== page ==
entire territory, while Serbia proper had no equivalent power over decisions
within the two provinces'. In essence, the complex Balkan reality of the
hypothetical British 'West Lothian question'.
In one respect at least, it is a pity that Woodward has set her face so
emphatically against the role of ethnic tensions in Yugoslavia. After all,
the popular Western use of 'ethnic tension', rather than the more accurate
'nationalist tension', results more from laziness or lack of precision than
from a conscious wish to distinguish between ethnic and national motives.
She argues the point at length, but perversely this reinforces the
impression that Yugoslavia is, or was, unique, and consequently of less
validity as a paradigm to be avoided. The denial of an ethnic cause to the
break-up is valid only if one draws an improbably clear distinction between
the components of ethnicity, nationalism, nationhood, territory and
statehood. Indeed, and crucial both for explanation and for attribution of
blame, one could argue that the Yugoslav model possessed no such clarity to
interested participants or disinterested spectators alike. The subtleties of
state, nation and ethnicity spawned a political structure that was
indecipherable to the outsider - and eventually unacceptable to the diverse
On balance, this book is an excellent work of reference, but the narrative
is as impenetrable as the Balkans themselves. It would be dangerously naive,
of course, to expect simple answers to fiendish problems - though one can
always hope - but I am left with the frustrating feeling that I now know
more, but understand less, about the Balkan Tragedy.
((Book review of Balkan Tragedy reprinted from Brookings Institution))
Chaos and Dissolution after the Cold War
Susan L. Woodward
Yugoslavia was well positioned at the end of the cold war to make
a successful transition to a market economy and westernization.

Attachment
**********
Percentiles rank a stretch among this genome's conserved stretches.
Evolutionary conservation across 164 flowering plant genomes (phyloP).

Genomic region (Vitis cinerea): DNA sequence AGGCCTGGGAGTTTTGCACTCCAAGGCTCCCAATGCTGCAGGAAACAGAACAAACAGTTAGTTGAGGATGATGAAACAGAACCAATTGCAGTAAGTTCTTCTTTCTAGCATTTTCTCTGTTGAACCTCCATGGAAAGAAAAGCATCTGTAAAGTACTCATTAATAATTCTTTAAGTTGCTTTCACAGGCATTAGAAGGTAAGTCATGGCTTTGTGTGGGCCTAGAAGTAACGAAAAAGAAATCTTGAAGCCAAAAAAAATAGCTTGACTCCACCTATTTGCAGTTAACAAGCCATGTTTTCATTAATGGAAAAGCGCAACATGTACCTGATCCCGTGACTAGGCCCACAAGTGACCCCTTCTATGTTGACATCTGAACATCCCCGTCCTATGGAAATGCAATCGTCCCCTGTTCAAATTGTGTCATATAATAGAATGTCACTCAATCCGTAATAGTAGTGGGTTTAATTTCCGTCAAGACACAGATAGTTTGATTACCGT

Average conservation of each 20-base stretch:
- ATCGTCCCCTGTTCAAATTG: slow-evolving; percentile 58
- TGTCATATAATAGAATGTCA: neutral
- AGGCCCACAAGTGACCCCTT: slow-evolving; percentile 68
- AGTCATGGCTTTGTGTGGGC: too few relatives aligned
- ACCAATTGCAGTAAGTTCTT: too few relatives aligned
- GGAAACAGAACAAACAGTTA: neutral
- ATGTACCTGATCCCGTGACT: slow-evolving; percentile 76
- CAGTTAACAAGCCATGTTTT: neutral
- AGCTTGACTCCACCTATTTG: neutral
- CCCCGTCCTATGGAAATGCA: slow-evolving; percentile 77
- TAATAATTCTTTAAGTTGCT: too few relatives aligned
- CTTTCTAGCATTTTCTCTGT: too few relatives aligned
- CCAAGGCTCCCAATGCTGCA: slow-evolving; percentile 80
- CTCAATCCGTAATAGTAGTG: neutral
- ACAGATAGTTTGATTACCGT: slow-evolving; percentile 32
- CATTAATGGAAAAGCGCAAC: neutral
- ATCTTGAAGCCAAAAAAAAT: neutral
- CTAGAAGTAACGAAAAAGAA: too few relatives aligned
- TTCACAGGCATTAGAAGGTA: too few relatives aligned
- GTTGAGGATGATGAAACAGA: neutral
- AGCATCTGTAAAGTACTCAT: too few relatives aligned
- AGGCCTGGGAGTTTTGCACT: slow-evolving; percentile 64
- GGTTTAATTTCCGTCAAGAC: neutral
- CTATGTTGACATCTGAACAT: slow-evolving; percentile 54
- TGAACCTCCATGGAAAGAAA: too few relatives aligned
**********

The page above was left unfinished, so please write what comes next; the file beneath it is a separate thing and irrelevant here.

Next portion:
Yet two years later, the country had ceased to exist, and devastating local
wars were being waged to create new states. Between the fall of the Berlin
Wall in November 1989 and the start of the war in Bosnia-Herzegovina in
March 1992, the country moved toward disintegration at astonishing speed.
The collapse of Yugoslavia into nationalist regimes led not only to
horrendous cruelty and destruction, but also to a crisis of Western security
regimes. Coming at the height of euphoria over the end of the cold war and
the promise of a "new world order," the conflict presented Western
governments and the international community with an unwelcome and unexpected
set of tasks. Their initial assessment that the conflict was of little
strategic significance or national interest could not be sustained in light
of its consequences. By 1994 the conflict had emerged as the most
challenging threat to existing norms and institutions that Western leaders
faced. And by the end of 1994, more than three years after the international
community explicitly intervened to mediate the conflict, there had been no
progress on any of the issues raised by the country's dissolution.
In this book, Susan Woodward explains what happened to Yugoslavia and what
can be learned from the response of outsiders to its crisis. She argues that
focusing on ancient ethnic hatreds and military aggression was a way to
avoid the problem and misunderstood nationalism in post-communist states.
The real origin of the Yugoslav conflict, Woodward explains, is the
disintegration of governmental authority and the breakdown of a political
and civil order, a process that occurred over a prolonged period. The
Yugoslav conflict is inseparable from international change and
interdependence, and it is not confined to the Balkans but is part of a more
widespread phenomenon of political disintegration.
Woodward's analysis is based on her first-hand experience before the
country's collapse and then during the later stages of the Bosnian war as a
member of the UN operation sent to monitor cease-fires and provide
humanitarian assistance. She argues that Western action not only failed to
prevent the spread of violence or to negotiate peace, but actually
exacerbated the conflict. Woodward attempts to explain why these challenges